Rambus engineers Niall Sorensen and Malini Narayana Moorthi recently wrote an article for Semiconductor Engineering that takes an in-depth look at how to overcome high-speed SerDes IP integration challenges. As Sorensen and Moorthi note, internet traffic continues to grow at a “breakneck pace,” with the demands on SerDes speeds increasing accordingly.
The Complexity of High-Speed SerDes
Indeed, high-speed SerDes is an integral part of the networking chain – and a significant speed increase is required to support the bandwidth demands of artificial intelligence (AI), Internet of Things (IoT), and virtual reality (VR) applications. However, SerDes design is a complicated process that typically involves a custom-built analog transistor-level design and a soft/hard custom register transfer level (RTL) for analog control; and in some cases, a microcontroller to enable flexible behavior and in-the-field updates.
“Due to this complexity, a multidisciplinary team of analog, digital, and physical designers and software engineers is required with support from silicon-validation and operations teams,” Sorensen and Moorthi explain. “With the rapidly increasing demands on speed, time to market is imperative for ASIC companies when implementing SerDes in their designs. For this reason, it has become more time and cost effective to source SerDes from an IP vendor specializing in the technology.”
In practical terms, this means ASIC companies must be either deeply knowledgeable in high-speed SerDes integration – or rely on their SerDes IP vendor to support them in their development.
“There are many areas of ASIC development outside of the custom analog/digital placement into ASIC design that require this knowledge, such as substrate design, PCB board design, supply noise, timing analysis and so on,” the two add.
According to Sorensen and Moorthi, the role of the SerDes IP vendor is to ensure the effective integration of its IP into the ASIC. Perhaps not surprisingly, SerDes IP vendors often deal with multiple challenges and issues during the integration process, including pin hookup failure and ensuring accurate design simulation.
IP Pin List
“The IP pin list is defined on the boundary of the IP. It is the role of the ASIC integrator to connect the IP in a manner that ensures correct functionality of the ASIC. If a pin is connected incorrectly, it can often result in a costly silicon re-spin,” the two elaborate. “Generally, correct documentation is enough to ensure the ASIC customer has the relevant knowledge to understand how to connect pins either to controller, registers or custom logic. Additionally, digital simulation should catch most pin hookup issues so long as the models are accurate.”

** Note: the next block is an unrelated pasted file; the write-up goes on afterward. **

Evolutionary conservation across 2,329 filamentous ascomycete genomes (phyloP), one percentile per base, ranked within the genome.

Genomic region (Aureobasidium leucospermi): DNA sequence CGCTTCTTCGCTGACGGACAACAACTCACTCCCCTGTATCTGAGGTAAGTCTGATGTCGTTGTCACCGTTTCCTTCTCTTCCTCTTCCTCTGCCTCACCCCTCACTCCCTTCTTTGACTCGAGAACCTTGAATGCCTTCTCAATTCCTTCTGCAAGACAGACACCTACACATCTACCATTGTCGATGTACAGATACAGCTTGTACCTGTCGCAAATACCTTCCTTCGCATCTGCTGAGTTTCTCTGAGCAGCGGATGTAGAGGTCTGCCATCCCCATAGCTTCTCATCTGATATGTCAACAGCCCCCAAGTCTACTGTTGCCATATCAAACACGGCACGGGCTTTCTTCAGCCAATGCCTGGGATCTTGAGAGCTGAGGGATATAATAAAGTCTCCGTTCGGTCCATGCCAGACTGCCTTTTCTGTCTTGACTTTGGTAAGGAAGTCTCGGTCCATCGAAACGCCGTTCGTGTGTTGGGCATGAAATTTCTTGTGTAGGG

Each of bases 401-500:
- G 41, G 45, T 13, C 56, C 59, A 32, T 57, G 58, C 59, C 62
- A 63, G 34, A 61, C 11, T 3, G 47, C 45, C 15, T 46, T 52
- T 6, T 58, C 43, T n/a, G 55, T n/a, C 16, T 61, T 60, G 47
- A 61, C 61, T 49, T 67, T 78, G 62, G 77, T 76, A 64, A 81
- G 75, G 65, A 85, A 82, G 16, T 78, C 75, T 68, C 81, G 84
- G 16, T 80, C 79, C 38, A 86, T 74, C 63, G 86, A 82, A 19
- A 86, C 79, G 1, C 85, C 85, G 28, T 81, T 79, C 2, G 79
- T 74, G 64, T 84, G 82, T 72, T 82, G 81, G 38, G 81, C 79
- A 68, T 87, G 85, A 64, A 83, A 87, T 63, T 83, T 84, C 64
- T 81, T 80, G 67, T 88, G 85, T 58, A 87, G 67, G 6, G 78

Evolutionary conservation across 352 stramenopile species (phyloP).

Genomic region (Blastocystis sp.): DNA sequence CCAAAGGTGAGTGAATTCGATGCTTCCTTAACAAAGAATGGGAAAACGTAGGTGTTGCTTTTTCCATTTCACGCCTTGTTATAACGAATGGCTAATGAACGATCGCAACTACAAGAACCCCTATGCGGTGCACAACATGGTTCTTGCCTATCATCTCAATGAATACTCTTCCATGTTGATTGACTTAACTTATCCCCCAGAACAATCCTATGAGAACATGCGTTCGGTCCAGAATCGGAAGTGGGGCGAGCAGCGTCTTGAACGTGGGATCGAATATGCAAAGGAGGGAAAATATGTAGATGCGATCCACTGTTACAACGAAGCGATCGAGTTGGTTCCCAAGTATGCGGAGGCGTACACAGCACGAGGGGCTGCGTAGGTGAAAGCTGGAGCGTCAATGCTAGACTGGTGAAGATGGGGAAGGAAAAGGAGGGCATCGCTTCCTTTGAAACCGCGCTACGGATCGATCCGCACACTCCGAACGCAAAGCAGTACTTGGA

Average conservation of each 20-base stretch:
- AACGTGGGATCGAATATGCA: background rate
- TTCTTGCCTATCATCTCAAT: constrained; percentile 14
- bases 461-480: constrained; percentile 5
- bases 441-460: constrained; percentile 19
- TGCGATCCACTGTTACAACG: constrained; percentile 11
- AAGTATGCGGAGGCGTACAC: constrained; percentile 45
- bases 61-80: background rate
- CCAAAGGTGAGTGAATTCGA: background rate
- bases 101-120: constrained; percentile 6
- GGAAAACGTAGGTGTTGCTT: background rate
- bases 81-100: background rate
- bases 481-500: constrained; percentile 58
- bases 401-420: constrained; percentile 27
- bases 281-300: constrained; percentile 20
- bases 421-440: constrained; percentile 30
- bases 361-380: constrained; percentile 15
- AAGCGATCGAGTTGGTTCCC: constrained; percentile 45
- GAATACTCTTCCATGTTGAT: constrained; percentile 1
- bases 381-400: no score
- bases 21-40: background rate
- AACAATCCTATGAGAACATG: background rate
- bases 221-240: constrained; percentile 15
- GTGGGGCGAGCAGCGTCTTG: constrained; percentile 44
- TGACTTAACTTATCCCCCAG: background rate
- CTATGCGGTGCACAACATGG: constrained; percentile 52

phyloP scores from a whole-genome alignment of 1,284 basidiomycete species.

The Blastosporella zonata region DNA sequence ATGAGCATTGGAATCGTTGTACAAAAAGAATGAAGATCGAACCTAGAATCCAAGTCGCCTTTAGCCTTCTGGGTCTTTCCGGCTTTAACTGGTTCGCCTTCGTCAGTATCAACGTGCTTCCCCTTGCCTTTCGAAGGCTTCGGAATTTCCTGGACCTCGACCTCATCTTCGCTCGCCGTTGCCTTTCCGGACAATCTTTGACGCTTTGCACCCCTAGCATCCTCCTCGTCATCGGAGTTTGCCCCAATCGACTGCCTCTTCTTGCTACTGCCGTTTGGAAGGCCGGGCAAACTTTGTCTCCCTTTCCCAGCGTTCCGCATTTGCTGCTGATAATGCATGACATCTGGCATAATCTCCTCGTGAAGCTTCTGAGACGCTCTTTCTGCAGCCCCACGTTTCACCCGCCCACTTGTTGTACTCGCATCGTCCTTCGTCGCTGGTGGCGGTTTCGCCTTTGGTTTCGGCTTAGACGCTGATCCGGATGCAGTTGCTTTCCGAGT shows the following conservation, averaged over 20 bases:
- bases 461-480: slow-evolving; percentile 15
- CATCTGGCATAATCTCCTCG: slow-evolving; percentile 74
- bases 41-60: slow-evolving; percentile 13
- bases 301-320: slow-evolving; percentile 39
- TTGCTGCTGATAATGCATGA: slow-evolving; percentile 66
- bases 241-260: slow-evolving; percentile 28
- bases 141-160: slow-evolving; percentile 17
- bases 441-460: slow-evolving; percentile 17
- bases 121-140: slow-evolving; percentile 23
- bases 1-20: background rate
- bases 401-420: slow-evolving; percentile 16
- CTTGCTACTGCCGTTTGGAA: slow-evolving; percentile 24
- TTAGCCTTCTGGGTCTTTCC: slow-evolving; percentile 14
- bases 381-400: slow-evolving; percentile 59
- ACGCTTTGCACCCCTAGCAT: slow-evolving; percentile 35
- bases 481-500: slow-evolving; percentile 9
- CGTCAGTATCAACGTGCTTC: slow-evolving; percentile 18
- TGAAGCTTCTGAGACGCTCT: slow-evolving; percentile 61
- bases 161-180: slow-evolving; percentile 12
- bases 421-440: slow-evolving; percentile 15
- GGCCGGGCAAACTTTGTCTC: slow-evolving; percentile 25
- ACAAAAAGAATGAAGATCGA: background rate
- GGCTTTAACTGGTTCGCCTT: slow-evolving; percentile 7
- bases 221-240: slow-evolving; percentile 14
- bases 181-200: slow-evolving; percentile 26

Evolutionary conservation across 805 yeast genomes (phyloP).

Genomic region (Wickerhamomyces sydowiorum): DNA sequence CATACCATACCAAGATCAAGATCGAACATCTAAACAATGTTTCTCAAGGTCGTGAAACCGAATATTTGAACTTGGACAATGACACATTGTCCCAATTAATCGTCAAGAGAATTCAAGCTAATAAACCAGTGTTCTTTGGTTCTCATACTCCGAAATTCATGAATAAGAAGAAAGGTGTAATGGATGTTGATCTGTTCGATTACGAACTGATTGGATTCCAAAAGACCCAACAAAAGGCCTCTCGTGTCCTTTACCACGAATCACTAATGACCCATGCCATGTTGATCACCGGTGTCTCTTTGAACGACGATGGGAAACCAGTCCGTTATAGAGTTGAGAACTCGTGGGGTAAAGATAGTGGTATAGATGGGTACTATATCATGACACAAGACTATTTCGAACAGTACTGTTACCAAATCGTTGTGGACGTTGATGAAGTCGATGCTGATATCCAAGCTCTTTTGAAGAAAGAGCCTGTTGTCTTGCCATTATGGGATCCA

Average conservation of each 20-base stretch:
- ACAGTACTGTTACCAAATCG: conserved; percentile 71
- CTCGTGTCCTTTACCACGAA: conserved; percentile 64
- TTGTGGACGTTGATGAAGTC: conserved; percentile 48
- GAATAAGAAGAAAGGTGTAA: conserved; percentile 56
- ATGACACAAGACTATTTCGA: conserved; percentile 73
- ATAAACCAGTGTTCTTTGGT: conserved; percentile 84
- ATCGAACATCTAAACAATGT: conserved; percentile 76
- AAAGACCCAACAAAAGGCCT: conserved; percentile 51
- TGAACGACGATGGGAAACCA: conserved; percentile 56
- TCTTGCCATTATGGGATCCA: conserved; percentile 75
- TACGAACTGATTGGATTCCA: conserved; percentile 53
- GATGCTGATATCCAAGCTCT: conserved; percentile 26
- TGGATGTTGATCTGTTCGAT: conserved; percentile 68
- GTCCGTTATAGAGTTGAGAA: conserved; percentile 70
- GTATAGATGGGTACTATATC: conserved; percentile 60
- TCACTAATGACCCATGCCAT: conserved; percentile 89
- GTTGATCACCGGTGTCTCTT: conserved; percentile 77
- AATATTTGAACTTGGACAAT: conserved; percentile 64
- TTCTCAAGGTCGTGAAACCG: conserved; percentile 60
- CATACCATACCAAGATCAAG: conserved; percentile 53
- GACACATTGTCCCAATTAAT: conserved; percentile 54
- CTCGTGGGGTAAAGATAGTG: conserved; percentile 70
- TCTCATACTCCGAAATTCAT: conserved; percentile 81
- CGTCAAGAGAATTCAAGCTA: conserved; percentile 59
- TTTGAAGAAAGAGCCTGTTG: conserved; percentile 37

Looking beyond pin descriptions and models, designers must also consider the many signals that may be on a high-speed clock domain or require synchronization to an external clock domain for proper usage further down the chain. More specifically, the clock domain information for each pin needs to be accurately documented, along with the clock/data/general purpose usage of each pin.
Rambus, says Sorensen and Moorthi, facilitates a thorough review early in the design cycle for customers with design teams to ensure correct pin hookup on the external boundary of the IP.
“The IP design team reviews the physical hookup on the ASIC side to ensure the correct pin usage is fully understood,” the two add. “A list of synchronizer cells used externally to the IP provided by the ASIC integrator enables the IP design team to ensure that clock domain crossings are properly handled.”
When an IP is delivered, simulation models are typically one of first views of interest. As Sorensen and Moorthi point out, this allows engineers to check the interoperability of the IP with the controller and other blocks in the design.
“The IP should be simulated as a standalone design. Reviewing this helps the integrator understand how to hook up the design in the system simulation environment. Further documentation is provided to ensure correct usage of switches and flags in the simulation environment,” the two state. “As a next step, the IP along with the other components should be simulated for the various modes of interest including functional modes, scan modes, and loopback modes. The test plan should include all possible modes of usage of the IP including test and debug modes.”
As Sorensen and Moorthi observe, bring-up lab engineers should have access and familiarity with the testbench and models to help accelerate the bring up process in case a debug situation arises. It is also good practice to run a gate-level simulation once the IP has been routed to rule out timing related violations.
“Rambus enables customers with a simulation review to ensure proper coverage of the functional and test modes prior to tape out,” they add.